The Stack is 54 years old! (at least the German Patent for it is)

    The following link is a copy of the Patent application for the use of a stack to perform mathematical operations. We take this idea for granted today as a method for processing data, but the idea can be traced back at least this far.

    Thursday, March 24, 2011

    QA Comics

    I posted a comic series a few years ago,

    While the following strip isn't the first, clicking on the link will take you to the beginning :), Enjoy!

    Friday, March 18, 2011

    Mr. Fails

    Here is a link to a story about testing software in the form of a children's book

    It's good, check it out!

    Tuesday, March 15, 2011

    The origins of 'Software Engineering'

    The first of four articles on the origins of 'Software Engineering' was published today on the Software Testing Club blog. Here is the video that goes along with the article.

    Friday, March 11, 2011

    Proposal for QA Certification

    Poking around, I found this image (click the image for the original blog) that was claiming the quality of a piece of code being described. I realized that lots of us do this, our only claim to the quality of our code is that on one particular day on one particular computer, the code worked as expected. We should formalize this by putting this logo on our products.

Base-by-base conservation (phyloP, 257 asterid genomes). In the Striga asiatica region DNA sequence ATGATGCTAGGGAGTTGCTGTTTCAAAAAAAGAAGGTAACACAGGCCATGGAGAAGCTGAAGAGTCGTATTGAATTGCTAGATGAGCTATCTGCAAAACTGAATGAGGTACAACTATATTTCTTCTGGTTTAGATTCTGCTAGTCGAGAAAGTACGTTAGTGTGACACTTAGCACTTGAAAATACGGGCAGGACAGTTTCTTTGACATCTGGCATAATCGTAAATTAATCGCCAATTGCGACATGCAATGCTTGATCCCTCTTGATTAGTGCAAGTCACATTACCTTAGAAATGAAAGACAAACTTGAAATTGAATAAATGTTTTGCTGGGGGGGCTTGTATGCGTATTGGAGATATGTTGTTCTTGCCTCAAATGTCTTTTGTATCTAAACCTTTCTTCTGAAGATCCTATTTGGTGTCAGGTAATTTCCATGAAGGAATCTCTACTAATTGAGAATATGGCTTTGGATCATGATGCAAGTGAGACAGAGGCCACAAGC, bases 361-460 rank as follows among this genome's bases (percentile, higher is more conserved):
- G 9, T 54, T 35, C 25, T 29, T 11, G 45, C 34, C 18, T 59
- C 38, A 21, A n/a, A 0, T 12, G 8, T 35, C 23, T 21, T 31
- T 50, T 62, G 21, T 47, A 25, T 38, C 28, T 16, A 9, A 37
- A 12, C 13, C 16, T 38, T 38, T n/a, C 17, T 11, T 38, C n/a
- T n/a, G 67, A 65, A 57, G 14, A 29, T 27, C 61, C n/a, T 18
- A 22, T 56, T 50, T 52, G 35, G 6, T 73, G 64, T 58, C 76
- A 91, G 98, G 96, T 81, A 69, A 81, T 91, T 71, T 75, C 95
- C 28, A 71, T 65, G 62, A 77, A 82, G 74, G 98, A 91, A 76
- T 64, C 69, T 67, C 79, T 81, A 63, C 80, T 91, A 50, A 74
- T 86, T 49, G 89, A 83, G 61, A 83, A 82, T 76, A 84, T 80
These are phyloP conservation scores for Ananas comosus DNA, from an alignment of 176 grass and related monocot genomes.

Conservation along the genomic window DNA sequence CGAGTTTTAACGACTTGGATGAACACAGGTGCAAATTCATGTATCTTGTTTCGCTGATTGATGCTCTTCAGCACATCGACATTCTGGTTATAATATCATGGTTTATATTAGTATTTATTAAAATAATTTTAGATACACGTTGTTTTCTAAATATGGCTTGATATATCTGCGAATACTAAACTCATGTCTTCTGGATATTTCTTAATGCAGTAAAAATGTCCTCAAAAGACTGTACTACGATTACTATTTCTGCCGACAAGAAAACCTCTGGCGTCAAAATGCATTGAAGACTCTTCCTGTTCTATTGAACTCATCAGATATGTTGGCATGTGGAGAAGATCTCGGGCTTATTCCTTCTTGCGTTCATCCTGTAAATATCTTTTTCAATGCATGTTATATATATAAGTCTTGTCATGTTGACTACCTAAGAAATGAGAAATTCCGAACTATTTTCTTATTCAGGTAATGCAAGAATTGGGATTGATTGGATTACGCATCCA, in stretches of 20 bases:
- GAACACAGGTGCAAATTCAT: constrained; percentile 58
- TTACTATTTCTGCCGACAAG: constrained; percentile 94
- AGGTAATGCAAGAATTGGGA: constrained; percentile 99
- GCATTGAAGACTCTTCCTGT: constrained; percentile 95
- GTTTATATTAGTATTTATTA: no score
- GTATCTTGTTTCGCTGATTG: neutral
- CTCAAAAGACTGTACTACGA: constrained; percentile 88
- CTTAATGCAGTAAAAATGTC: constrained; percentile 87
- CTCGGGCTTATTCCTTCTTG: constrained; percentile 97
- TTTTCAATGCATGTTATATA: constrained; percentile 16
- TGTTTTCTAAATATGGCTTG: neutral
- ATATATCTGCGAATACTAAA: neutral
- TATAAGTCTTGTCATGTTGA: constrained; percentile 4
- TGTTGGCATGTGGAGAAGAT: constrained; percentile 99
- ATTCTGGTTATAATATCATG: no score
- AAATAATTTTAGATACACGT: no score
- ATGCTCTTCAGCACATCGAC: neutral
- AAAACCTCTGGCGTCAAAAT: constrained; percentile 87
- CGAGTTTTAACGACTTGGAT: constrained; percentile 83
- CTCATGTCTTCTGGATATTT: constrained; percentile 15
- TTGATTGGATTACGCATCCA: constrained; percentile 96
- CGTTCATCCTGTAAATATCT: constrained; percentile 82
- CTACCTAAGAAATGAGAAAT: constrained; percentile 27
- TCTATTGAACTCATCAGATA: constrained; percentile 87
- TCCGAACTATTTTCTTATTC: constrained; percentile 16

What do you think?

    Wednesday, March 09, 2011

    "Reflections on Trusting Trust"

    This is an interesting read. It talks about security by working through the seemingly innocuous act of writing self-replicating programs.

    Tuesday, March 08, 2011

    New Language / Compiler Features

    Here are some proposed compiler / language options that most modern programming languages can benefit from. These are based on common errors that have occured on systems that I have used and/or tested. Consider implementing these if you feel moved to do so.

    Feel free to add your own in the comments.

    Find all files - When enabled, this will allow the program to search not only the local computer, but all computers on the network and then through files available through major search engines. One optional parameter is a timeout, given in hours. "File Not Found" error
    Instantiate all Objects - Each object referenced in the project will be instantiated and when the condition is detected where an object appears to have no instance provided, a suitable instance from the pre-instantiated collection of each object type will be retrieved. Care should be taken when this feature is used in conjuction with 'Universal Cast'"Object reference not set to an instance of an object" error
    Universal Cast - Allow the casting between any two types. How hard could that be?"Cannot implicitly convert type 'a' to 'b'" and "Type Mismatch" error
    Expect the Unexpected - When enabled, the compiler will just ignore anything it doesn't expect."Unexpected character "?"" error
    Trust Everyone - As a society, we are trusing each other too little. This can cause all sorts of issues with regards to full and complete access. When this feature is enabled, all means (legal and otherwise) are used to obtain the information or resources requested."Access Denied" and "Unauthorized" errors